I think it’s interesting that we consider Esther the main character of this book, but we don’t meet her until the second chapter. Her introduction gives us a lot to consider, too. We talked about what kind of man King Xerxes might be when we met him in the first chapter. If you remember, he entered the scene throwing a massive party for his officials and then for the entire kingdom, which was nice, but then he banished his wife from the queendom (and ordered all other men with disobedient wives to do the same) for not parading around like a beauty queen contestant when he asked. So, I reckon King Xerxes has some good traits and some not so great ones, but so far, he doesn’t impress me as some heathen Babylonian king, which is often how I stereotype Babylonian kings.
Now, let’s talk about Mordecai and why on earth people don’t know he’s a Jew. Let’s remember where he is and how he got there. The chapter even gives us a little hint into Mordecai’s past (v. 6): he was an ancestor of the Israelites who were banished from Judah decades before when the Temple was destroyed. You can go back to the Chronicles if you need a quick recap of those events, but Mordecai is a direct product of them, and he has never known another home other than Babylonia. In fact, the Jews had lived in the area for so long that they were blending right in with customs and cultures and communities, and they’d been there so long, their neighbors didn’t even bother to ask, “Hey, where you from?” anymore. If you recall, also, Nehemiah from the previous chapter also lived in Babylon. He was the king’s cupbearer. And Mordecai is in Babylon – still – at least one and possibly two generations later. Get what I’m saying? The Jews who were exiled decades before weren’t even around anymore, but their children and grandchildren and great-grandchildren had integrated what looks to be “just fine” into Babylonian society. They are a mixed group. Neighbors are neighbors. Friends are friends. And it doesn’t really “occur” to people to ask where people are from. Plus, it seems King Xerxes (along with King Artaxerxes in Nehemiah) was pretty chill when it came to diversity. King Artaxerxes knew good and well that Nehemiah was a Jew, and he even let him go back to Judah to help fortify a new city that was half built against the surrounding communities’ wishes.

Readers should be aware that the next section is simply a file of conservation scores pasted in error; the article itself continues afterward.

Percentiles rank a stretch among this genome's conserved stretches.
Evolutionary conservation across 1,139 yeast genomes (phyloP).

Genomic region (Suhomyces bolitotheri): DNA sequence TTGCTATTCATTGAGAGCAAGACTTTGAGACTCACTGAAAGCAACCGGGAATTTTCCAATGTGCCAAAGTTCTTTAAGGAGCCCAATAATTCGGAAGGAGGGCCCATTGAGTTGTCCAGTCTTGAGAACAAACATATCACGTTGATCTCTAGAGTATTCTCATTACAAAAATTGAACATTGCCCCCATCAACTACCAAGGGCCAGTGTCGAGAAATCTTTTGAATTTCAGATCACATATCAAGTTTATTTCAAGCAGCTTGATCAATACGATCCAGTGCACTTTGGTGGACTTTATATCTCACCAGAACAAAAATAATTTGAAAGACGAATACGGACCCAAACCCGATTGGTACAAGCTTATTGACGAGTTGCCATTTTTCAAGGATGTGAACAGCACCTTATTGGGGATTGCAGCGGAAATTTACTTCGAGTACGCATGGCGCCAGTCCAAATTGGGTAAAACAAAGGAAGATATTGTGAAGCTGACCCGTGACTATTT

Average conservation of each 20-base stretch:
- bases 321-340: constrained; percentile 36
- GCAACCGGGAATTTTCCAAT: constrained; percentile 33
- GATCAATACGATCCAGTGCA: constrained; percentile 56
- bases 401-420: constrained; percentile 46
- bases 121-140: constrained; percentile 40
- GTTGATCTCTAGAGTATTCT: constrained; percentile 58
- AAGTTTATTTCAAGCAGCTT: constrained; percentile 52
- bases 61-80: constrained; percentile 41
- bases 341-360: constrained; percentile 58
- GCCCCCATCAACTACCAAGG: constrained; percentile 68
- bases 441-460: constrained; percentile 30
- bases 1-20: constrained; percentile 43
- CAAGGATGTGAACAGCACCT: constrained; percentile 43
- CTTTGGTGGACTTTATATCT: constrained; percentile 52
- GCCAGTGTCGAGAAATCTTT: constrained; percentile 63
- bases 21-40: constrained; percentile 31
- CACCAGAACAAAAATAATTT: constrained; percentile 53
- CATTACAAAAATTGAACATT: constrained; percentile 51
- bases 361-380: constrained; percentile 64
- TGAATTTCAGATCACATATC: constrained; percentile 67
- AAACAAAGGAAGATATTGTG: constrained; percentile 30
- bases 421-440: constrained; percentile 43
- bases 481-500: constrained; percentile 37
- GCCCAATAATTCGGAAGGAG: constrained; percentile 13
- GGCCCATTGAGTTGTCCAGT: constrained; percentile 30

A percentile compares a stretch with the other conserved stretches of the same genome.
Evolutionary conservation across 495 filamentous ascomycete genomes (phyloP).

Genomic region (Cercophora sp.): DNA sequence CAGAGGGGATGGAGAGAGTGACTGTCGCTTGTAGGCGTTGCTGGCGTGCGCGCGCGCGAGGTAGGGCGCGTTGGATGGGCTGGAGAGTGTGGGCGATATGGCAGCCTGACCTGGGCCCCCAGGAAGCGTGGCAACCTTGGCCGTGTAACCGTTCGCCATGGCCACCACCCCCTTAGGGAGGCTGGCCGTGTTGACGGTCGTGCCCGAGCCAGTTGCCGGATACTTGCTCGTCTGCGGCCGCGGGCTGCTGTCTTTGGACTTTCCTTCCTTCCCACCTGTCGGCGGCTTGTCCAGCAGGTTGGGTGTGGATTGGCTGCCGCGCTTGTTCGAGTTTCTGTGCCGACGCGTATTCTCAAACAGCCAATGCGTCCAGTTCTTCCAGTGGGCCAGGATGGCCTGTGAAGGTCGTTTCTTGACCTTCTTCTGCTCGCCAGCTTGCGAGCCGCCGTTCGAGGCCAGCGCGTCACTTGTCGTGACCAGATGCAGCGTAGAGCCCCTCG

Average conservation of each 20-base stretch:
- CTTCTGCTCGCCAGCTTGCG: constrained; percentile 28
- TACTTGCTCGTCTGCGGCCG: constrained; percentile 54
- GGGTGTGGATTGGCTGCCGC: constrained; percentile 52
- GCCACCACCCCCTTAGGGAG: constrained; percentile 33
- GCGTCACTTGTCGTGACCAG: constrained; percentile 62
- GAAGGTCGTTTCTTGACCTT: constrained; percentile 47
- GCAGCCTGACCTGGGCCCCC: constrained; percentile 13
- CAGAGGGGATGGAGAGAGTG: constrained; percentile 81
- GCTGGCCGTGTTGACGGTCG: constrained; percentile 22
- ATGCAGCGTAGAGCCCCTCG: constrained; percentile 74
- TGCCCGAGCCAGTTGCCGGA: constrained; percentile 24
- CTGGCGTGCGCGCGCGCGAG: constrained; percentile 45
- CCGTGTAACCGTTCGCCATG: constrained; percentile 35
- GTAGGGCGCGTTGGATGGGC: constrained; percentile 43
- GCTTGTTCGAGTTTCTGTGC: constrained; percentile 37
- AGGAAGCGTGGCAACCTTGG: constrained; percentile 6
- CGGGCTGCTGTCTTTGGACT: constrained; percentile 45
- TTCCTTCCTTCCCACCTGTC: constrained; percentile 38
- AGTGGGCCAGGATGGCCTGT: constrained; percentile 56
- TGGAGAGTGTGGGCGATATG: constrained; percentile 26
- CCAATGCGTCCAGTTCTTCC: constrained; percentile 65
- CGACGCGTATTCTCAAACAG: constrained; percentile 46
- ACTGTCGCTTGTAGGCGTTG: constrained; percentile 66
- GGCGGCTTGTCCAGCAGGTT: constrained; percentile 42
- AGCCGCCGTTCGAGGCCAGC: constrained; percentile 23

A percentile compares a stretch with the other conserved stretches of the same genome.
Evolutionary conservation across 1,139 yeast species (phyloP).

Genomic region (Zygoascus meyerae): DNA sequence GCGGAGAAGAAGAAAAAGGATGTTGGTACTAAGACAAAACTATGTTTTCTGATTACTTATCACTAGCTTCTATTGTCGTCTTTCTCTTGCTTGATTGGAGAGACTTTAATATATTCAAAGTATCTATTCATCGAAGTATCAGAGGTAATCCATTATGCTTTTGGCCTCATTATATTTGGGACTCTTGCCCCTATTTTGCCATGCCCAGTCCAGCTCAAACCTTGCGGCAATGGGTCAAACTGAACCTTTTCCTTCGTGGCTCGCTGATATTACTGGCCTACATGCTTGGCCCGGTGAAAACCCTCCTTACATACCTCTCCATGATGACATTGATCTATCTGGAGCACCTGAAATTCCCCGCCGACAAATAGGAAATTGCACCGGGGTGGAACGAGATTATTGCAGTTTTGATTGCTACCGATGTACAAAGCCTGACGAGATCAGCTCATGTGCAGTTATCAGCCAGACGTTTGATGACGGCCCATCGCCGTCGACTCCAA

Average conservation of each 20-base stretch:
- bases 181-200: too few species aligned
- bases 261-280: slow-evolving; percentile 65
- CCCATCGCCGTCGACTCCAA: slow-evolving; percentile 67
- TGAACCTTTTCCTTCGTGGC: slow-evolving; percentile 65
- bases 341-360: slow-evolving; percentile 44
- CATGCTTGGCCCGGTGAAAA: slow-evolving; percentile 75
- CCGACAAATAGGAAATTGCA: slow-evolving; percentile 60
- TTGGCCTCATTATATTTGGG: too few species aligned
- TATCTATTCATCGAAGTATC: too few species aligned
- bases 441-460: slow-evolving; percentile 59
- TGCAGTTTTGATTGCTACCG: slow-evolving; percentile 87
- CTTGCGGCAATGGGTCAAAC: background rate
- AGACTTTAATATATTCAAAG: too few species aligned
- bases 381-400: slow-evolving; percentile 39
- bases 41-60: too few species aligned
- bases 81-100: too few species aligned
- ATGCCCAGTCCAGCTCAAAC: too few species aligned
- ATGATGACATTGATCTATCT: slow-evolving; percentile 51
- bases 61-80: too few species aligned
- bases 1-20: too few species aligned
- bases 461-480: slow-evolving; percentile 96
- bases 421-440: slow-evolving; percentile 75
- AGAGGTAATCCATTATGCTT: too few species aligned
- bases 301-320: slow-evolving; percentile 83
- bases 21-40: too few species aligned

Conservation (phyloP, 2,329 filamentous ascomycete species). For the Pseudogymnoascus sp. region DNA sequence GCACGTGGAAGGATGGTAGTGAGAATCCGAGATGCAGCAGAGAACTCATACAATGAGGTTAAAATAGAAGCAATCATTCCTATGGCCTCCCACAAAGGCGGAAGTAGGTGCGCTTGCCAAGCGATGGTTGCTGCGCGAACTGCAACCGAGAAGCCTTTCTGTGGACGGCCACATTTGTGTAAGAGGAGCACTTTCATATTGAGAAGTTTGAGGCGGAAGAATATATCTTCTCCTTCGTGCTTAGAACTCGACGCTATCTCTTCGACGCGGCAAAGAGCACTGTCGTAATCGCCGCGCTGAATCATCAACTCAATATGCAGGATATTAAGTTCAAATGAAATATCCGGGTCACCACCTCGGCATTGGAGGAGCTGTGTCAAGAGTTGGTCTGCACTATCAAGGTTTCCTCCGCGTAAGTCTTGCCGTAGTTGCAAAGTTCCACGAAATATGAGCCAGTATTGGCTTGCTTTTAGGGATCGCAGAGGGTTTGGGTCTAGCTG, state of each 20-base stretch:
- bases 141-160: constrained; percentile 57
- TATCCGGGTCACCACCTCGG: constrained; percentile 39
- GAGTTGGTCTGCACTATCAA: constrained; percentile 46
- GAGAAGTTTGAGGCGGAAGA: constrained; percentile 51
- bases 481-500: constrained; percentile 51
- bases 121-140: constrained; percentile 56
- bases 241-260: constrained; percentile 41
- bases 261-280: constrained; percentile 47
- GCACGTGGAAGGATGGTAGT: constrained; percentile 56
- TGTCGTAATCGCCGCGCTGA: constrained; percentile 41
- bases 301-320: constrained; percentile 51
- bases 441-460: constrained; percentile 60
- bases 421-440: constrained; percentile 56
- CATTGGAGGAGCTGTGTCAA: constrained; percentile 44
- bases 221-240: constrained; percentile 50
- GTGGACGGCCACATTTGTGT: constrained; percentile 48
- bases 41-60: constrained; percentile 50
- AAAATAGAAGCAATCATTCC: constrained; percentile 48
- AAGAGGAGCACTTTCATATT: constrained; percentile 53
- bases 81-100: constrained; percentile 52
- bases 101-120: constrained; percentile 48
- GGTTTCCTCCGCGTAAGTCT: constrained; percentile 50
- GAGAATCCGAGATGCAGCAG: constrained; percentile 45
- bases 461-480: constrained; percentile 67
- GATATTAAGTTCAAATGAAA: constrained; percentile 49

I guess I just wrote a whole bunch of stuff to say that while we know it’s a big deal that Mordecai is a Jew, the people around couldn’t have care much less … most likely for the above reasons. So, in turn, when Esther entered the kingdom all oiled up and smellin’ good after a year of beauty treatments, the king probably wasn’t thinking, “Hmmmm, I wonder if she is a Jew.” Which is a good thing and possibly what God had planned all along.
On a side and timely note, I said a year of beauty treatments because that’s how long the text says a woman underwent them (v. 12), but in actuality, Esther did not meet the king for four years after he deposed Queen Vashti. In verse 16, we learn that Esther meets the king during the seventh year of his reign. The first chapter tells us that the king was in his third year on the throne when he threw the big party and kicked his wife to the curb. So, a lot of time has passed. Mordecai has even moved up the ranks to palace official, where he apparently stood duty at the king’s gate, which is how he was able to overhear the eunuch’s plan to assassinate the king. Ahhhhh, so many people seem to be in the right place at the right time. Me thinks me smells a theme brewing.
Writing prompt: time, time, time
Write about a time you were in the right place at the right time.